Book Review: A Jewdas Haggadah

A Jewdas Haggadah
Pluto Press

For those looking to imbue their seders with irreverence, radicalism, and comedy, the Jewdas Haggadah has you covered. It feels precarious to give any definitive summary as to exactly who Jewdas is and what they do, as almost every aspect of the group is colored with an incredible air of satire. At its core, though, Jewdas is a far-left Jewish group largely based out of London, whose work tends to focus on anti-zionism, diaspora, and combating antisemitism. Their new haggadah is irreverent, inspiring, and one of the funniest things I’ve ever read.

The haggadah centers itself around the “Book of Geoffrey,” an ancient scroll both written and not written by Rabbi Geoffrey Cohen, Jewdas’ collective pseudonym. Geoffrey is defined in this context as “a 44-year-old lesbian mother who lives in a bedsit in Slough,” though it’s made clear that Geoffrey has been a diverse variety of people throughout the entirety of Jewish history. The tone of the book is set right off the bat with a fictional forward, begrudgingly written by the fictional Geoffrey him/her/their self. In the thirty-odd pages of pre-haggadah writing, readers will find satirical letters to and from Benjamin Netanyahu, a coupon for Jewdas’ Antisemitism Screening Service, and some very in-depth instructions on how to be authentically Jewish in late capitalism.

The instructions are a mix of genuinely helpful and entirely absurd. You’ll learn everything from how to banish anxiety and the angel of death from your seder (you’ll need a menstrual cup), to how to make a variety of different charosets (you’ll need 100g of existential ennui). And between the comedy and fiction lies a beautiful introduction that sets up the main themes of the project: the power of diaspora, being Jewish in late-stage capitalism, and figuring out how to find joy in a world so deeply stuck in turmoil. Eventually, after scathing bingo cards and earnest poetry, we arrive at the haggadah itself.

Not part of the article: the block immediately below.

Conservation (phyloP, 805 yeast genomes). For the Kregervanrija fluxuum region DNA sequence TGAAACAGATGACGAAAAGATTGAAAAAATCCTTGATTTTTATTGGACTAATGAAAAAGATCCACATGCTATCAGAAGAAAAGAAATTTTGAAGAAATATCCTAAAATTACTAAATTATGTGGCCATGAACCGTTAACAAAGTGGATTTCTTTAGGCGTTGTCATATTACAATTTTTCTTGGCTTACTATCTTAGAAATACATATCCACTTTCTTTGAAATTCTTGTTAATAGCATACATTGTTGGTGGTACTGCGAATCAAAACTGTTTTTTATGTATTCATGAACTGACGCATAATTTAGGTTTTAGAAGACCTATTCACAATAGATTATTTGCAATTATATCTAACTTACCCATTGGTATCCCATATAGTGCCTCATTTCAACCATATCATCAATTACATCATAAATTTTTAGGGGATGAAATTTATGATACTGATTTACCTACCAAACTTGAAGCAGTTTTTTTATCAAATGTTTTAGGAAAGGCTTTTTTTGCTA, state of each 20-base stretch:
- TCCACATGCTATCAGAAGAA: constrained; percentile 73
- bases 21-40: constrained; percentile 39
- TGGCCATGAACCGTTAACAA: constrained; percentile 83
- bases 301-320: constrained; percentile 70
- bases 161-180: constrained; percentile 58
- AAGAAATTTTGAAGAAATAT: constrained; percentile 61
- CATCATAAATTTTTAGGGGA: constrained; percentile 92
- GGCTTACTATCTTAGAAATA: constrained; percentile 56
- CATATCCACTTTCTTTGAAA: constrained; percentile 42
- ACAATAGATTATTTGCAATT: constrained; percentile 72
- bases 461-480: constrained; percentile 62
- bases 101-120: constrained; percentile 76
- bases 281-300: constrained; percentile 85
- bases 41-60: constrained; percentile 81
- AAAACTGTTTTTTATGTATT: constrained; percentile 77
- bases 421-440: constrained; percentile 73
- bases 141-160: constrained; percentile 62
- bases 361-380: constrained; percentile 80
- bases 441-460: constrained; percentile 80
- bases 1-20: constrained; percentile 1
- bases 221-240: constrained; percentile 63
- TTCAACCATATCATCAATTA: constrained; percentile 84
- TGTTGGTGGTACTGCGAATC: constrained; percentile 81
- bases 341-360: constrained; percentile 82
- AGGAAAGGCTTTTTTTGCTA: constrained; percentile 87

In a decision I’ve been waiting for years to see, the haggadah fluidly switches between various names and genders for HaShem in its prayers. As open and dedicated as the book is to change, the author(s) do know why some traditions have remained for so long. Summed up well by their discussion as to why the order of the seder remains untouched, “going out of order should be considered in the same way as crossing a picket line… or building settlements beyond the green line.” Every word of this book is as angry as it is loving, as joyous as it is mournful. It never seems to let you sit—or lean, if you will—too comfortably without reminding you of the Occupation, global warming, or some other ongoing disaster. Yet it continually asks you to lean nonetheless. There are poems, illustrations, and songs scattered throughout the book that help blend past and present. It’s exciting and refreshing to see traditional yiddish songs side by side with traditional protest songs, each as revolutionary in tone and history as the last.

I can easily say that this is the best haggadah I’ve ever read, though it’s not entirely without fault—and who among us is? The book as a whole has a tendency to fall into inaccessibility. There is a hefty leaning on what seem like Jewdas inside jokes. From satirical meeting notes to one-liners about Sheffield, there’s a lot that can be missed for those not intimately in-the-know. To the authors’ credit, some explanations of jokes and terms can be found in the glossary, and a lot can be well-enough understood through context. I’ve admittedly never been any good at sitting comfortably with not feeling like I know everything about everything—reading this was a great practice in letting go. This haggadah can absolutely be enjoyable regardless of background, but it might be wise to prepare for a wee bit of googling and a decent amount of acceptance that one might not get every joke.